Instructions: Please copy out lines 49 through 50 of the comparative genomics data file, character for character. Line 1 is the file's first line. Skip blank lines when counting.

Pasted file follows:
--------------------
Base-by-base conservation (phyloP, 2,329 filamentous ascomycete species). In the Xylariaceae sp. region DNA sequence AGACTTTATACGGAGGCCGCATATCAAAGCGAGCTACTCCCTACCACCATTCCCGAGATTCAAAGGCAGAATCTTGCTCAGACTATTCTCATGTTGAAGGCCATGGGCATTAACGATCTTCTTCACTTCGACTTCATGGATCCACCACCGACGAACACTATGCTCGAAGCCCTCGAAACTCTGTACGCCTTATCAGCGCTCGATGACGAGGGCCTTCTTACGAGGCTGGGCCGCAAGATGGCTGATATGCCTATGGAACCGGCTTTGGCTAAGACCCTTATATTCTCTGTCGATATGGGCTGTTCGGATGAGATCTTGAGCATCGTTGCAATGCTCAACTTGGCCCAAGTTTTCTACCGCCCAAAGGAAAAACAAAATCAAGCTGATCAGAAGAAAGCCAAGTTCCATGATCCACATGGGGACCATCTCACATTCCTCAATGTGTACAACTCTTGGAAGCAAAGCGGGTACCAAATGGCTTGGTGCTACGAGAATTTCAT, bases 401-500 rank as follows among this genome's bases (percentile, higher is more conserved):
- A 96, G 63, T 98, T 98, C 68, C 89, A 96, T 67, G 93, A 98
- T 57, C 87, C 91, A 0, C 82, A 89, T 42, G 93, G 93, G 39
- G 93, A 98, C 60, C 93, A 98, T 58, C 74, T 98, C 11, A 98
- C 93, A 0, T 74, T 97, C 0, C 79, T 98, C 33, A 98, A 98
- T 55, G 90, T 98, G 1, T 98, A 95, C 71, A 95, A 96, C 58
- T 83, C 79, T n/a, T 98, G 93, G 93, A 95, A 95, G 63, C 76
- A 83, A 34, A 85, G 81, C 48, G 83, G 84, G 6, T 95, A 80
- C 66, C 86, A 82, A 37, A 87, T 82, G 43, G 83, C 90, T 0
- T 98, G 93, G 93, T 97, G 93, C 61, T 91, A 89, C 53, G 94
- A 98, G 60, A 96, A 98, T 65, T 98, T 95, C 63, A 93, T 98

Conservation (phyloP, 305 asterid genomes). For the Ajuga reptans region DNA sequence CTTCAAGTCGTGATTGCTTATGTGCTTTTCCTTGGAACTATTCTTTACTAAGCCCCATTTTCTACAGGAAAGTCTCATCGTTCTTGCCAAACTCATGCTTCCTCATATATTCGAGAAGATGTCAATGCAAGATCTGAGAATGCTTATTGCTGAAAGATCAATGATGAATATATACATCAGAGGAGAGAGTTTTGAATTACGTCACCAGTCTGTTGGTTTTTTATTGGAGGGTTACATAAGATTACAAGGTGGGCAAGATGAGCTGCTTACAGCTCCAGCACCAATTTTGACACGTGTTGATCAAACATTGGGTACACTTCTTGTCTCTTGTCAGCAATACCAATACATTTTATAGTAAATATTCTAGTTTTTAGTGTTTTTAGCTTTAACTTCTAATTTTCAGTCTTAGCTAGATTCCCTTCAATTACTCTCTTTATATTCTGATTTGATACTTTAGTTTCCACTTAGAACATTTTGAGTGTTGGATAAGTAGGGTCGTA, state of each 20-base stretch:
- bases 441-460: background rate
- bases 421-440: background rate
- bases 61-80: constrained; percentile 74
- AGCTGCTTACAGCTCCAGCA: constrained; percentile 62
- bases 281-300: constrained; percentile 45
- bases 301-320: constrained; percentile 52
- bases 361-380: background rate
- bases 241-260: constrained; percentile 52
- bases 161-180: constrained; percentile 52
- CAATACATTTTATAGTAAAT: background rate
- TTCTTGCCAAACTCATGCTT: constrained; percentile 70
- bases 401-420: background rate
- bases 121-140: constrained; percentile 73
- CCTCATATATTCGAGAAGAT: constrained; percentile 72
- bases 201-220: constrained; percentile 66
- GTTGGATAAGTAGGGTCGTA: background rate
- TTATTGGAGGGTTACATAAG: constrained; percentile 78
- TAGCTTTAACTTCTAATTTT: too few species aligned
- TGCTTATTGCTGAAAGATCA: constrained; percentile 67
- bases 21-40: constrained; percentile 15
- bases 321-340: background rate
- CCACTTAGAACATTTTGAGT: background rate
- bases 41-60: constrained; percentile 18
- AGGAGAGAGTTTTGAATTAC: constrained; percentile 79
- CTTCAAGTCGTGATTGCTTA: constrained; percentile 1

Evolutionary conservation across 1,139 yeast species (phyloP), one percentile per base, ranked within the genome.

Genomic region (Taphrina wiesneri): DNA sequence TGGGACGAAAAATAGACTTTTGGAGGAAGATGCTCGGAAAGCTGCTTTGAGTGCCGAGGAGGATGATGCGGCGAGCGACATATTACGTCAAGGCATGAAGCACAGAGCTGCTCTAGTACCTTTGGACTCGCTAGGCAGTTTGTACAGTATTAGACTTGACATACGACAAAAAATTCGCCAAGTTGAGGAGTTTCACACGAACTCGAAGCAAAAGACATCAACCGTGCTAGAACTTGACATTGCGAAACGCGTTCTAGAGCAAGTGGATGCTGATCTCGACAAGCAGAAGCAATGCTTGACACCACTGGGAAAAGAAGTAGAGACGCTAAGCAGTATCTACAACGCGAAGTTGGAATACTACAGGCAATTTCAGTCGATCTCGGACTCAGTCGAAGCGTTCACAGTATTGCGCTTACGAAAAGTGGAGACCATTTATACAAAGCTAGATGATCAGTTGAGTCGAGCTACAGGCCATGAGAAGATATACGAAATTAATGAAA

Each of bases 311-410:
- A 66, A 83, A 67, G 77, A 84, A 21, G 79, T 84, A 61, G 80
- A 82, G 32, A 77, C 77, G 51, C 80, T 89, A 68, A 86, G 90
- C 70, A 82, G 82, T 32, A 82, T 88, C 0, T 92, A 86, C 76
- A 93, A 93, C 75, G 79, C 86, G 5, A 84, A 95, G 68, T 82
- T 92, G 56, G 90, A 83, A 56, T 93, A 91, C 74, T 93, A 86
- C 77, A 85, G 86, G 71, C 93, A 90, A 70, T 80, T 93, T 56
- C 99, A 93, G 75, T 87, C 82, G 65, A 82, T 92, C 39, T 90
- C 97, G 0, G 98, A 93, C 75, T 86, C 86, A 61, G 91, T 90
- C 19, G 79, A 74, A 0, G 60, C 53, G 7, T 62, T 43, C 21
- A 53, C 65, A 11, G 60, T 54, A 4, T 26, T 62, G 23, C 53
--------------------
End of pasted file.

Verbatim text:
- C 19, G 79, A 74, A 0, G 60, C 53, G 7, T 62, T 43, C 21
- A 53, C 65, A 11, G 60, T 54, A 4, T 26, T 62, G 23, C 53